Openness to life – in theory and in practice

I’ve talked a lot on this blog about the contraception aspect of converting to Catholicism. Before I discovered the Church I’d never even thought twice about it. I didn’t even know that anyone was seriously against it anymore. I thought that it was one of those things like water and air that we all universally agreed was a very necessary, very good thing.

Even when I was first exploring the Church I had it in the back of my head that I’d kind of, uhh, “forget” that whole not using birth control rule. But as I read up on the Catholic case for openness to life and really understood the reasoning behind the stance on contraception, I was shocked to find myself easily agreeing with the Church. Instead of seeing the teaching to be oppressive and archaic, I now see it as one of the most beautiful things I’ve ever heard. Embracing this teaching has fundamentally changed my marriage, my family and my life more than I could have ever imagined.

That said, the Church does teach that it’s OK to avoid pregnancy if extreme circumstances make it not a good time to have another baby. I think I pretty clearly fit into that category since:

  • I am still paying off the $10K in out-of-pocket medical expenses that resulted from the DVT during my last pregnancy.
  • I still haven’t found insurance that covers pregnancy. It’s hard because a) we’re small business owners, b) I’m now high-risk because of the DVT, c) I’m even more high-risk because of the diagnosis of the clotting disorder. Back when I could just go to midwives this wasn’t a big deal, but now I really need maternity insurance.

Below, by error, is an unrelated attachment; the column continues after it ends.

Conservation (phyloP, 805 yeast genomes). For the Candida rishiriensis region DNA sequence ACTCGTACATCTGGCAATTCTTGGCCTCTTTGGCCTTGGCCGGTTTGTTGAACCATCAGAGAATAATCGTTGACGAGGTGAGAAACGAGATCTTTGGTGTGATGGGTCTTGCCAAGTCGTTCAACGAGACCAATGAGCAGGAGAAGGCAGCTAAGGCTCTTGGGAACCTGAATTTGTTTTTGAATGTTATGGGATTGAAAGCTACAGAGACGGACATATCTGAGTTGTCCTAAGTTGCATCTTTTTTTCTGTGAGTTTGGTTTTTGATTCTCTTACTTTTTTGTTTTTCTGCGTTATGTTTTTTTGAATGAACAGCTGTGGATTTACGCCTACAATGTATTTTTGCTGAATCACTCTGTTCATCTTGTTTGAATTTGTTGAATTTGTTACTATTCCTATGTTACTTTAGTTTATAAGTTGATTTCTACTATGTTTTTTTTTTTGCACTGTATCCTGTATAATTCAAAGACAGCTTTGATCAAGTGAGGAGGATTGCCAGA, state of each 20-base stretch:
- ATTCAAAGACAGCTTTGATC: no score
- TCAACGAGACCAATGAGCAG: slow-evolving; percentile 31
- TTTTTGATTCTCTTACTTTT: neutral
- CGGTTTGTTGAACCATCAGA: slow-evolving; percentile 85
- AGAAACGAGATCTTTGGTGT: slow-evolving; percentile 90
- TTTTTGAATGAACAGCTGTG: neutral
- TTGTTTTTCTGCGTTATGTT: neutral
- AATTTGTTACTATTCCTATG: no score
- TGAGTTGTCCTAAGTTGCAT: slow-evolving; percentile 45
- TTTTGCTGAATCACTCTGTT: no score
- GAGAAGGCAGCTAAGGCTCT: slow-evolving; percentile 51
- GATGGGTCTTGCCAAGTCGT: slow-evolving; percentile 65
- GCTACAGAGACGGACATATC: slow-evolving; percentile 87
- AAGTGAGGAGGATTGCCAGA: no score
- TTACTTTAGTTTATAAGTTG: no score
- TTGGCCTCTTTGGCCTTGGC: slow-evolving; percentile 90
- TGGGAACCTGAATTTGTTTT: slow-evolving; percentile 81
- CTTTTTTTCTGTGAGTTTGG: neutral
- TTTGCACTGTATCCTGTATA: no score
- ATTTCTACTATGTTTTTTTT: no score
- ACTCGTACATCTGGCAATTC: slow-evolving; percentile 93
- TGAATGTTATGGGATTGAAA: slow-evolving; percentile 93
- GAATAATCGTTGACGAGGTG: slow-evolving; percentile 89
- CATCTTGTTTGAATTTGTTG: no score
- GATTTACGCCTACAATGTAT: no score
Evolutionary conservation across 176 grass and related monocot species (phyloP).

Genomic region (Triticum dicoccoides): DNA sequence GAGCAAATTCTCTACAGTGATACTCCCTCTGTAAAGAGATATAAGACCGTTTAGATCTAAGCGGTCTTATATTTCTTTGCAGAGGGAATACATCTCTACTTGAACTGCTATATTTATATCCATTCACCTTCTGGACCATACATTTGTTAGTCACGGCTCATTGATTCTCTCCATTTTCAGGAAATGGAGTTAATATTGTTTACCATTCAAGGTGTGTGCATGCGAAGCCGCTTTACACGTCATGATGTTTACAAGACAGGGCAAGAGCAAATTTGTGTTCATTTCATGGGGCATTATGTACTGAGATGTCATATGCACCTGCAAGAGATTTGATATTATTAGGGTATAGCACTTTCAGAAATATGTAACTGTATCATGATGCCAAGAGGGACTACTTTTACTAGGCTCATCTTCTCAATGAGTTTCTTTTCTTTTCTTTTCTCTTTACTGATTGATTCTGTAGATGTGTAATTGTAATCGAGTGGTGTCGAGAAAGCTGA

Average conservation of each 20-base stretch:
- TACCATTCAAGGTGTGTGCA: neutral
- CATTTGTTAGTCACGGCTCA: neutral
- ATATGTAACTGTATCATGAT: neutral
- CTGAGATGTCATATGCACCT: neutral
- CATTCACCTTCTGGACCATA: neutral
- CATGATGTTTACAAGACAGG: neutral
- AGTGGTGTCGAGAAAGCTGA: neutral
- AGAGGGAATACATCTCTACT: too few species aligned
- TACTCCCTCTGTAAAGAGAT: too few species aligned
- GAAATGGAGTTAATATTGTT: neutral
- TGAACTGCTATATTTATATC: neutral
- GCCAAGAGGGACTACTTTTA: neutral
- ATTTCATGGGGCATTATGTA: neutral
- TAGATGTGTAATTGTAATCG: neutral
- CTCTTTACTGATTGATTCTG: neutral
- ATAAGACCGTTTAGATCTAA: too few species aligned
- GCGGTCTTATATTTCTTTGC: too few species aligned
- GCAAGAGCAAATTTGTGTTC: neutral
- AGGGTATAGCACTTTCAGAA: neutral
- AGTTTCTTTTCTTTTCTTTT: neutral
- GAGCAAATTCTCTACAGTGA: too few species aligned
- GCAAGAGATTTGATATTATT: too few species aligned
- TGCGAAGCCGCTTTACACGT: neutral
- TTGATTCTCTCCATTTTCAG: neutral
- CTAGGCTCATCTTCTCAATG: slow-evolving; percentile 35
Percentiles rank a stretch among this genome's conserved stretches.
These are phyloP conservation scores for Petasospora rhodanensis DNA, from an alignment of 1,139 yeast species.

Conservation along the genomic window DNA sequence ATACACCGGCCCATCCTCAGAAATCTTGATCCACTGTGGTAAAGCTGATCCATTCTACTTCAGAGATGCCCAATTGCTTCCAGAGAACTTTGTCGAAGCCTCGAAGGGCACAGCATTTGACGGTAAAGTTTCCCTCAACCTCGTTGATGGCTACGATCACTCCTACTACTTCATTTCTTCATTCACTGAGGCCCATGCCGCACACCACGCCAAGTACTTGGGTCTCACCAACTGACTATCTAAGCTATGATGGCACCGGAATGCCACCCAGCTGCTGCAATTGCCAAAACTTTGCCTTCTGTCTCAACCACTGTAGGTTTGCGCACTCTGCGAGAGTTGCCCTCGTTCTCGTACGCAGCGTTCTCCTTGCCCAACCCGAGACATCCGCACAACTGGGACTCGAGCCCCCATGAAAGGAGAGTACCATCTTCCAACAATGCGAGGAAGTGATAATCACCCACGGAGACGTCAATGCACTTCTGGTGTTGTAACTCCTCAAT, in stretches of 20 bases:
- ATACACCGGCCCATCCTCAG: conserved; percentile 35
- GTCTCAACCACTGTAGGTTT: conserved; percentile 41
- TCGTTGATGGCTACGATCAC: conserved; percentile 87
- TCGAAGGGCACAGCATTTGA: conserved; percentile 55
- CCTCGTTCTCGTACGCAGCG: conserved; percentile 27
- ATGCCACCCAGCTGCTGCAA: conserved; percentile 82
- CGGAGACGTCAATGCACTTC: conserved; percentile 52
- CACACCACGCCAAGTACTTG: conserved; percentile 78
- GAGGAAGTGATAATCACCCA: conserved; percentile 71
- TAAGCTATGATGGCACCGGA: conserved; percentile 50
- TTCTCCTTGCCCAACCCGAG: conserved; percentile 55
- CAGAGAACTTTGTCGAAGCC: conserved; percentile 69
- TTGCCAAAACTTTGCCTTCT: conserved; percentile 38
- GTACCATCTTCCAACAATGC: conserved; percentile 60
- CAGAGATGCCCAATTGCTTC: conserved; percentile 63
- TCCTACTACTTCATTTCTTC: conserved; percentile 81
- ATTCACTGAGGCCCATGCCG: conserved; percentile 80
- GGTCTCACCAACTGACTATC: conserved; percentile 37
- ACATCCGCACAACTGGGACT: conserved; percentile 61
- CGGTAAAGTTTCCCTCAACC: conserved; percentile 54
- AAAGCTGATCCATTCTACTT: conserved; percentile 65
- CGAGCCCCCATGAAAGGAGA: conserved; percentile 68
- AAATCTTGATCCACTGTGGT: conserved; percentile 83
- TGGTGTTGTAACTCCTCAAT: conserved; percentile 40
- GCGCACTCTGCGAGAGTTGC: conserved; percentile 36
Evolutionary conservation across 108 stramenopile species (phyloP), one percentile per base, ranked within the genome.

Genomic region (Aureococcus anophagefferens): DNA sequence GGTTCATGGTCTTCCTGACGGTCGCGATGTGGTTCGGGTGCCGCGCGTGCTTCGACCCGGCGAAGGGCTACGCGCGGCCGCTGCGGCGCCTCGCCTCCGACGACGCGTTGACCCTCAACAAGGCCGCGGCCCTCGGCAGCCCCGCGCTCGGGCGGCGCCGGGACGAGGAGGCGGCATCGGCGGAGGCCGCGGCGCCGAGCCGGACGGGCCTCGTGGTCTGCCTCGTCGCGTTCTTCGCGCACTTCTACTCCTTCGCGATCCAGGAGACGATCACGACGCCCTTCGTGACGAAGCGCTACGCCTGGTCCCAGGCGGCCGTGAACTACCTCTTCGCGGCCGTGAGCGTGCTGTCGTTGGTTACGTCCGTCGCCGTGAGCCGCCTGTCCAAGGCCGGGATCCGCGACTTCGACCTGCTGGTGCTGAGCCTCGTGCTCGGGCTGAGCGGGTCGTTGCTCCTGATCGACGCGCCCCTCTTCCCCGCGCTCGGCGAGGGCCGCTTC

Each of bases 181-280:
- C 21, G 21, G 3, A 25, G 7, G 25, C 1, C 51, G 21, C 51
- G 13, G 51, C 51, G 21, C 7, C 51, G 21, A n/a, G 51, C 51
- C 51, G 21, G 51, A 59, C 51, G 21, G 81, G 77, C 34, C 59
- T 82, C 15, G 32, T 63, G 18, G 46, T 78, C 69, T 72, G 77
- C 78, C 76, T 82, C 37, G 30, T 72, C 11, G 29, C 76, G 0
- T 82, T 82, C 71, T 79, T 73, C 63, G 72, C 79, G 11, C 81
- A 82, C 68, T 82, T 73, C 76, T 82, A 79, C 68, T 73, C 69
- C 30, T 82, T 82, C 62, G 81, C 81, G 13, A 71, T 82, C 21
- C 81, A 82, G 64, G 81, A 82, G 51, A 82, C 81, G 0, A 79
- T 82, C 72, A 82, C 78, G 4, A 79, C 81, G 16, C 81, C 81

• Without maternity insurance, my total out-of-pocket expenses for another pregnancy would be around $14K, and that’s if everything goes smoothly. That would be a very hard financial hit right now.
  • We’re currently living with my mom and that’s only sustainable for another six months or so, so we’re working hard to save for a much-needed house.
  • Throughout my next pregnancy I’ll have to give myself daily anticoagulation shots in the stomach. My insurance covers part of this, my part is about $800/month. (I should note that I’m not 100% sure that there’s not a cheaper option. Some initial searches didn’t come up with much, but I haven’t researched it thoroughly.)
  • I just finished treatment for the DVT a few weeks ago, so it is strongly not advised that I do anything that would cause a hypercoagulable state (e.g. surgery, pregnancy, etc.) at this time. I’m still in dangerous territory.
  • All of the specialists I saw when I had the DVT strongly cautioned me against future pregnancies. Two suggested I consider sterilization. They emphasized that I need to wait as long as possible (like, years) if I “insist” on having more children.
  • All the usual reasons you might not feel prepared to be pregnant again (especially since I tend to have pretty bad “all day sickness”) when you have 26-month-old and a 6-month-old.

For all these reasons I feel as sure as I can be that I have legitimate reasons to want to postpone another pregnancy at this time. I haven’t started charting yet but didn’t think I needed to because I was being very conservative. So I thought.